It was hard to know who was in charge or what they intended, but Aseev saw with his own eyes the Russian agents around Makiyivka, the obviously foreign soldiers in unmarked uniforms. Then he started to notice that critics of the D.P.R. were disappearing. He began hearing about the basements. You could find yourself in one for something as simple as writing a Facebook post critical of Russia or the D.P.R.
“It took me a while to emerge from my indoctrination,” he said.
Aseev began writing pseudonymous dispatches for a Ukrainian website. They were widely read, and they found their way onto Russian social media. Getting bolder, he began adding photographs to his articles. One day in 2015, he was taking pictures in Donetsk’s city center when he was stopped by a policeman. Plainclothes agents arrived. He was bundled into a car, and a burlap bag was placed over his head. An agent told him, “You can’t imagine how many people we’ve beaten, thinking they were you.”
He was taken to the basement of a local government building. For weeks, Aseev was tortured and interrogated. He was beaten with truncheons. The wires of a crank-powered field telephone were strapped to his thumbs and ears, and he was shocked.
He noticed that while his captors were being directed by a Russian, they were Ukrainian. He was tried twice in a D.P.R. court for spying. The trials lasted a few minutes, and each ended in a 15-year sentence. Like his captors, the prosecutors and judges were Ukrainian. For the next two and a half years, he was moved through a series of prisons, including the most notorious, known as Izoliatsiia.
Described in a recent United Nations human rights report, Izoliatsiia was a perfect travesty of the Stalinist era. The torture chambers and solitary-confinement cells were in old nuclear fallout shelters. The prisoners were forced to sing Soviet anthems. The commandant was a “psychopath in the classic mold,” Aseev said. Most nights he would drink himself into a rage and then beat prisoners or order prisoners to beat one another while he watched. Aseev believes he also raped female prisoners.
It wasn’t just critics of the occupation who were inside. Many of his fellow prisoners were Ukrainians who had supported the occupation and joined D.P.R. forces. Some were Russian nationals who had volunteered, believing in the cause, he learned. Others had been mercenaries. The regime was already turning on itself, paranoid that even its devotees were spies or traitors.
Aseev was released in a prisoner exchange at the end of 2019. President Zelensky awarded him an apartment in Kyiv, where Aseev’s mother, who was interrogated repeatedly while he was imprisoned, recently joined him.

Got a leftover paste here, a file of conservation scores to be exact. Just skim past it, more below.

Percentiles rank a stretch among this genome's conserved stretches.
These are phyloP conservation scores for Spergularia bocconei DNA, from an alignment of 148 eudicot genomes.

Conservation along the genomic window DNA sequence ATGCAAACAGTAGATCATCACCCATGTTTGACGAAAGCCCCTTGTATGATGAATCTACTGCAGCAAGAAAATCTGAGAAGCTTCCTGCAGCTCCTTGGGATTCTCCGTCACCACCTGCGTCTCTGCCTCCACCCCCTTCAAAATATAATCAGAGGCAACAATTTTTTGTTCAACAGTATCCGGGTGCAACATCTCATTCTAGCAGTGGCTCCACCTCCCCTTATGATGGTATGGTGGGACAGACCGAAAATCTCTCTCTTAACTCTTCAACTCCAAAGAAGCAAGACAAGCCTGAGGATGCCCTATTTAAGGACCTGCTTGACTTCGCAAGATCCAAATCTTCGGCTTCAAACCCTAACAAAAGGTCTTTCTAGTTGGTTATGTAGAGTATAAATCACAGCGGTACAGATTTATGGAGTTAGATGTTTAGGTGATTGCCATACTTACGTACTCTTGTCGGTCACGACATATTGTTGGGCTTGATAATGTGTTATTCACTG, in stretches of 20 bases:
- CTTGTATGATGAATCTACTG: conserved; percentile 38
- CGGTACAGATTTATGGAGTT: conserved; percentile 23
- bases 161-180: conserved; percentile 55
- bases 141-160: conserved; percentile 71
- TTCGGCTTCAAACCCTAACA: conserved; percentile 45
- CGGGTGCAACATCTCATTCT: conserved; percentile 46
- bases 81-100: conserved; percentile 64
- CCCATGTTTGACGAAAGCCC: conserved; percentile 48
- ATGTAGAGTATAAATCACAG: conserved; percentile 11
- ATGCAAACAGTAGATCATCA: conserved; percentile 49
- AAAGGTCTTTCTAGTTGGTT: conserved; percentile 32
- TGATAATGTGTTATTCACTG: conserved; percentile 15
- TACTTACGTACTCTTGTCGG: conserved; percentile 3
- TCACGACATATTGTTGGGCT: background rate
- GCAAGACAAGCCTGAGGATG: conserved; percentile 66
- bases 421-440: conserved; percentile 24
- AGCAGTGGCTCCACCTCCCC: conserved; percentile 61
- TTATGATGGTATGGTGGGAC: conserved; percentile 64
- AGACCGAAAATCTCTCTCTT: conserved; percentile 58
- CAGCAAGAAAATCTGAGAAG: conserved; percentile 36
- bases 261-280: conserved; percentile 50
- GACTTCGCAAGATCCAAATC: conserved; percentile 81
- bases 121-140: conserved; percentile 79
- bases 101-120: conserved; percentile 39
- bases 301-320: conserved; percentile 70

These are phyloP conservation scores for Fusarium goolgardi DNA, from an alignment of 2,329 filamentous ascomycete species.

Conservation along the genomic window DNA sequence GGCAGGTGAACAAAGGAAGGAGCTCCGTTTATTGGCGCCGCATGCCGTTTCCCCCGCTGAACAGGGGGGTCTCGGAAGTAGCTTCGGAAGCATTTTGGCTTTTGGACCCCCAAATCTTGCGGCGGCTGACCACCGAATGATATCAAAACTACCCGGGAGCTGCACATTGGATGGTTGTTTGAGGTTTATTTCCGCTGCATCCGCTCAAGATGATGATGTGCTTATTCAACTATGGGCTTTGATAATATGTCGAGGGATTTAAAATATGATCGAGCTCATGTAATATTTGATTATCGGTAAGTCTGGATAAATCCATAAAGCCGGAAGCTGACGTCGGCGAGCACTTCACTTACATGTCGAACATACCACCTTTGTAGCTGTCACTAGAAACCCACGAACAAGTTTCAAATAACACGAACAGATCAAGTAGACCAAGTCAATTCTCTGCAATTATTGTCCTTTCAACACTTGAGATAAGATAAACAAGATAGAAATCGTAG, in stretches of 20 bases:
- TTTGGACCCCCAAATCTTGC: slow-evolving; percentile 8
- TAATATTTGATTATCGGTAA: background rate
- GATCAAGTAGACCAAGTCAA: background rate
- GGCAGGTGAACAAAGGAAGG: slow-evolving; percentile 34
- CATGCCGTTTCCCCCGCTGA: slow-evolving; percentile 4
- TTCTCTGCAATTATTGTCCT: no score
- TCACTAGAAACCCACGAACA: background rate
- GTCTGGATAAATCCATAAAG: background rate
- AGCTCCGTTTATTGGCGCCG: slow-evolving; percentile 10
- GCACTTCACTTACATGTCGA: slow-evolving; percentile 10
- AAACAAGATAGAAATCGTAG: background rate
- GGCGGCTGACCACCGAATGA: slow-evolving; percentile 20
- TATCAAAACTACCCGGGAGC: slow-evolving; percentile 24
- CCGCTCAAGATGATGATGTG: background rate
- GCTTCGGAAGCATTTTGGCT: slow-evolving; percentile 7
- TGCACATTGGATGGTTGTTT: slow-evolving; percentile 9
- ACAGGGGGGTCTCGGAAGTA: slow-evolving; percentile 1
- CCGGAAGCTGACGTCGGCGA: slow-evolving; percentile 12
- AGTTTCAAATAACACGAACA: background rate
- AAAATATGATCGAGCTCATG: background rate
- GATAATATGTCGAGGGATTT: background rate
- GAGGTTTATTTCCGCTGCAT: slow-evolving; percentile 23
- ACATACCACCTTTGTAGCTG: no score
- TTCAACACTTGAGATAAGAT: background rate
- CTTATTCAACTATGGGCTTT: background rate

“The thing is, the Ukrainian government doesn’t know what it’s up against,” he told me. “They have this optimistic belief that they can end the war and free Donetsk and Luhansk. This isn’t going to happen. Russia has the resources to sustain this conflict for decades.”
The Ukrainian-controlled portions of Donbas are still shot through with secessionist sentiment. Many of the people who supported secession in 2014 are still around, including officials. Some of them still hold office. In an effort to purge Donbas of the worst offenders, the Zelensky government has suspended local elections in the region, a move that has earned rebukes from democracy advocates.
Ukrainian prosecutors have brought hundreds of cases against Ukrainians in Donbas for treason and sedition. Some of the defendants have fled to Russia, but many have stayed. Few have faced full trials, and only a handful have been sentenced. When I asked a judicial activist in Kyiv why this was, she said she believed the main reason was political. With Zelensky growing unpopular, the judges worried the next regime to take power in Ukraine might be another tied to Moscow. They didn’t want to risk their careers, never mind their lives.
Donbas offers little to Russia, which does not need the region’s coal or its sad vestiges of industry. Presumably the Kremlin does not want the burden of Donbas’s public-sector budgets or its pensioners. Unlike Crimea, home to Russia’s Black Sea Fleet, Donbas has no strategic value — except as a platform for further menacing Ukraine — and no beach resorts.
What, then, does Russia want with it? Putin’s thinking has been so far removed from public scrutiny that any answer to that question is very conjectural. It depends on the drift of your Kremlinology, which in turn depends on your presumptions about his power. Russia analysts who are of the (prevailing) view that Putin approaches omnipotence ask what his realpolitik long con in Donbas can be. He’s always got one, their thinking goes. One possible explanation is electoral. Though Putin refuses to acknowledge an official Russian role in Donbas, the region has added an estimated 600,000 voters to the Russian rolls. If the results of last fall’s elections are to be believed, they support his United Russia party.